With the recently reported increase in tick and mosquito-borne illness over the last 13 years, it probably makes you wonder where we stand with the increase of Lyme disease in Massachusetts. We have great news… it’s actually decreased in our state over the last few years.
If the CDC says numbers are up then how can we be telling you numbers are down?
There’s a cool interactive map and graph that’s going to help you understand. You’ll notice if you go to the graph while other states’ Lyme instances are going up, ours are going down. Yay us! We love this map as well. It actually shows county by county the number of cases of Lyme disease from 2000 to 2016. Evidence that our numbers are going down is right here on the map where you can see that in 2012 there were 1.38 cases per 1,000 people in Plymouth County and .95 cases per 1,000 in Bristol County. In 2016 these numbers are down to .05 in Plymouth and .02 in Bristol. These are great tools to see what’s going on with Lyme disease across the country.
Keep Up the Good Work with Tick Safety!
If our numbers are going down while other states are going up, that means we are doing what we are supposed to do. That’s on the state education level, on the professional pest control level, and on the personal level. Remaining educated and aware of what’s going on in the state is a key element of all three.
However, we have to understand that just because our numbers are going down, that doesn’t mean we can slack off. Professor Kim Lewis of the Northeastern University Biology department tells News at Northeastern that as our urban and suburban spaces grow, we create parks and yards that are the perfect size for mice but too small for their predators. That makes for more mice and subsequently more ticks. Without continued diligence in tick control, we can lose ground as easily as we’ve gained it.
At Mosquito Squad of the South Shore, we are going to continue our efforts by bringing you as much information as we can. We recognize that it’s always changing and that our customers look to us to keep them informed. We hope you will continue doing what you’ve been doing: keeping your yard clear of tick habitats, keeping your pets protected with topical treatment, and reporting the tick activity you encounter. All of these things are going to help us continue this trend. We’d like to put our efforts together with yours. If you take all you’re doing on your own and add our tick treatment programs we can eliminate 90% of the ticks in your yard and keep them out. Eliminating ticks is how we are going to keep our Lyme numbers down in Massachusetts. Call us today to create the plan that’s best for you. 508-536-4855
There are 51 types of mosquitoes in Massachusetts, but that doesn’t mean they all affect us.
Each type of mosquito is different. They live in different places, they feed off of different things, they feed at different times.
While interesting that there are so many different types, to focus on information from all of them would be overwhelming, instead, we will tell you about the seven you will most commonly see here in Massachusetts and feed on mammals. Disease from Mosquitoes is rare in Massachusetts, but there is a real danger of transferring Eastern Equine Encephalitis and West Nile to humans and horses as well as heartworm to our dogs and cats. Knowing everything we can about the types of mosquitoes that pose a threat, is helpful in avoiding that threat.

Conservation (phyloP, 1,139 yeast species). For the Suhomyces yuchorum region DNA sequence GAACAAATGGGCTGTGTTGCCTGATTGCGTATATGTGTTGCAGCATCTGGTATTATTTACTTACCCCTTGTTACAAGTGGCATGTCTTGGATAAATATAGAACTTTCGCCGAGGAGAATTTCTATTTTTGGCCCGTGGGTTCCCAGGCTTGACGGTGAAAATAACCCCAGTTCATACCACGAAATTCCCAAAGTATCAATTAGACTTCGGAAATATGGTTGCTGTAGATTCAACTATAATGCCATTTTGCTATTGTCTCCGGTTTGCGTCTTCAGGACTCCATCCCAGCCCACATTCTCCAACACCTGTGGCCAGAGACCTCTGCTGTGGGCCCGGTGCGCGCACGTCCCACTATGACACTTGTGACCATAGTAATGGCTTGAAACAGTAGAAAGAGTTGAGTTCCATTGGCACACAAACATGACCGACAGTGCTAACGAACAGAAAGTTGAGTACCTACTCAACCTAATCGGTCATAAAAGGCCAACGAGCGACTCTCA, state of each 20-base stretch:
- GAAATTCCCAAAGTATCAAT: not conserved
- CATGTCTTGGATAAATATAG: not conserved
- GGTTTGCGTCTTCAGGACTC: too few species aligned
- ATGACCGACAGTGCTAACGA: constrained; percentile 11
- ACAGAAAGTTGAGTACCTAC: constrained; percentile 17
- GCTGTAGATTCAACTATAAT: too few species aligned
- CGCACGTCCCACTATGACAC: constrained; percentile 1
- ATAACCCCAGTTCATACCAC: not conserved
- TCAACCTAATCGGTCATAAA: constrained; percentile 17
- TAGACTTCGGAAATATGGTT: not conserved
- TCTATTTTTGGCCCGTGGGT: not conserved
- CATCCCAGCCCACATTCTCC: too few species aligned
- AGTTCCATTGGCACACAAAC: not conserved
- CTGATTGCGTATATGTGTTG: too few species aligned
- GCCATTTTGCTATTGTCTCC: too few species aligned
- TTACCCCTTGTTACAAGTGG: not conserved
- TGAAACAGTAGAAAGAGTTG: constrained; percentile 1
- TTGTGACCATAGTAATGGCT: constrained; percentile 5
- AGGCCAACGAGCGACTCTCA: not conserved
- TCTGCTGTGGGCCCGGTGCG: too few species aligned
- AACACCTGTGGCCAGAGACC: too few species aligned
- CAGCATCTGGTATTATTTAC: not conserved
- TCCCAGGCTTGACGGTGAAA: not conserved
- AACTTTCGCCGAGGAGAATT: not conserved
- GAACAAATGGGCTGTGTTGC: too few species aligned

Aedes albopictus First collected in the US at a tire dump in Texas this species exists in over 25 states in the US. It is able to breed in a container as well as nature. It only requires a quarter of an inch of water to complete its life cycle. First documented in Massachusetts in 2000.
Aedes vexans Very common in summer. They reproduce quickly so the number is likely to grow over the summer, especially after large rain events. Definite carrier of West Nile and EEE.
Coquillettidia perturbans Common June to August. Will bite birds and mammals alike. Vicious biter that will go inside your home. Larvae can reside at submerged roots of aquatic plants. Suspected in transmission of EEE.
Culex salinarius Common in summer. Vicious biter of birds and mammals. Fast to reproduce so population grows over summer. Night active. Tested to transmit West Nile. Larvae found in swamp water.
Culex pipens A common year-round mosquito that primarily feeds on birds. Prefers safe nibbling, primarly biting people when they are sleeping. The primary vector of West Nile Virus.
Ochlerotatus canadensis Late spring to summer active. Vicious biter of humans. Larvae found in woodland and grassy areas. Primary suspect of heartworm in dogs and also in EEE from birds to humans.
Ochlerotatus japonicus japonicus Native to the Orient. Prefers to live in artificial containers instead of in nature. Not a huge pest to humans but has carried West Nile.
We spend a lot of time talking about water and mosquitoes. Whether it’s a wet early spring that’s going to lead to a heavy mosquito season or us reminding you to clear areas that hold water, excess water leads to more standing water which becomes a breeding ground for mosquitoes. More water = more mosquitoes.